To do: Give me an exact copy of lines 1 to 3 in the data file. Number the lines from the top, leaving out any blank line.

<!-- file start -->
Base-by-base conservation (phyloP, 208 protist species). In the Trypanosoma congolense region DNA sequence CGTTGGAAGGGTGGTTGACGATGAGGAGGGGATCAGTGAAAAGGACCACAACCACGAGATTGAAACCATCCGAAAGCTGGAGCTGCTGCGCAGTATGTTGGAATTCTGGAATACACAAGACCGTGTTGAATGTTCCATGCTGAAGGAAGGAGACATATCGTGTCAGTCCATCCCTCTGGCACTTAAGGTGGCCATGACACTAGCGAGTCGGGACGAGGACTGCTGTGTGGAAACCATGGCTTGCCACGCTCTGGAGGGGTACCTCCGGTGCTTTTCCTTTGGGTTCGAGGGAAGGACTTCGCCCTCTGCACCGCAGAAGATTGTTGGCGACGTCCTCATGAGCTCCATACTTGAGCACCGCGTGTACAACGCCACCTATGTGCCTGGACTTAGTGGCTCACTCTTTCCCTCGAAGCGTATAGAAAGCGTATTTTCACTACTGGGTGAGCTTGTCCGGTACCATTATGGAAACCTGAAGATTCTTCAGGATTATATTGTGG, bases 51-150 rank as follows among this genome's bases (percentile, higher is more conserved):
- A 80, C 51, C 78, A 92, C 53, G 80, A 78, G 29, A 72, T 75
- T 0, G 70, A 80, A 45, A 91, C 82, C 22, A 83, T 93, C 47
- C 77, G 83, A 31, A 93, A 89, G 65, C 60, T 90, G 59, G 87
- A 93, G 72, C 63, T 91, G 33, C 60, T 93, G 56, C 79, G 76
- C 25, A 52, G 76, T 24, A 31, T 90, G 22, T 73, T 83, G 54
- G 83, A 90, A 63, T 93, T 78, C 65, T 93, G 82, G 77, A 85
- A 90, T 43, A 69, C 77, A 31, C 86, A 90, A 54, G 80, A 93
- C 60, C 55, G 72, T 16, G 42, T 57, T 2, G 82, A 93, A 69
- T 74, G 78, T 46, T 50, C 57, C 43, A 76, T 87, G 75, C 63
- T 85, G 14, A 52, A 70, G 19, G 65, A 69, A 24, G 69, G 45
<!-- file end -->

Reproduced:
Base-by-base conservation (phyloP, 208 protist species). In the Trypanosoma congolense region DNA sequence CGTTGGAAGGGTGGTTGACGATGAGGAGGGGATCAGTGAAAAGGACCACAACCACGAGATTGAAACCATCCGAAAGCTGGAGCTGCTGCGCAGTATGTTGGAATTCTGGAATACACAAGACCGTGTTGAATGTTCCATGCTGAAGGAAGGAGACATATCGTGTCAGTCCATCCCTCTGGCACTTAAGGTGGCCATGACACTAGCGAGTCGGGACGAGGACTGCTGTGTGGAAACCATGGCTTGCCACGCTCTGGAGGGGTACCTCCGGTGCTTTTCCTTTGGGTTCGAGGGAAGGACTTCGCCCTCTGCACCGCAGAAGATTGTTGGCGACGTCCTCATGAGCTCCATACTTGAGCACCGCGTGTACAACGCCACCTATGTGCCTGGACTTAGTGGCTCACTCTTTCCCTCGAAGCGTATAGAAAGCGTATTTTCACTACTGGGTGAGCTTGTCCGGTACCATTATGGAAACCTGAAGATTCTTCAGGATTATATTGTGG, bases 51-150 rank as follows among this genome's bases (percentile, higher is more conserved):
- A 80, C 51, C 78, A 92, C 53, G 80, A 78, G 29, A 72, T 75
- T 0, G 70, A 80, A 45, A 91, C 82, C 22, A 83, T 93, C 47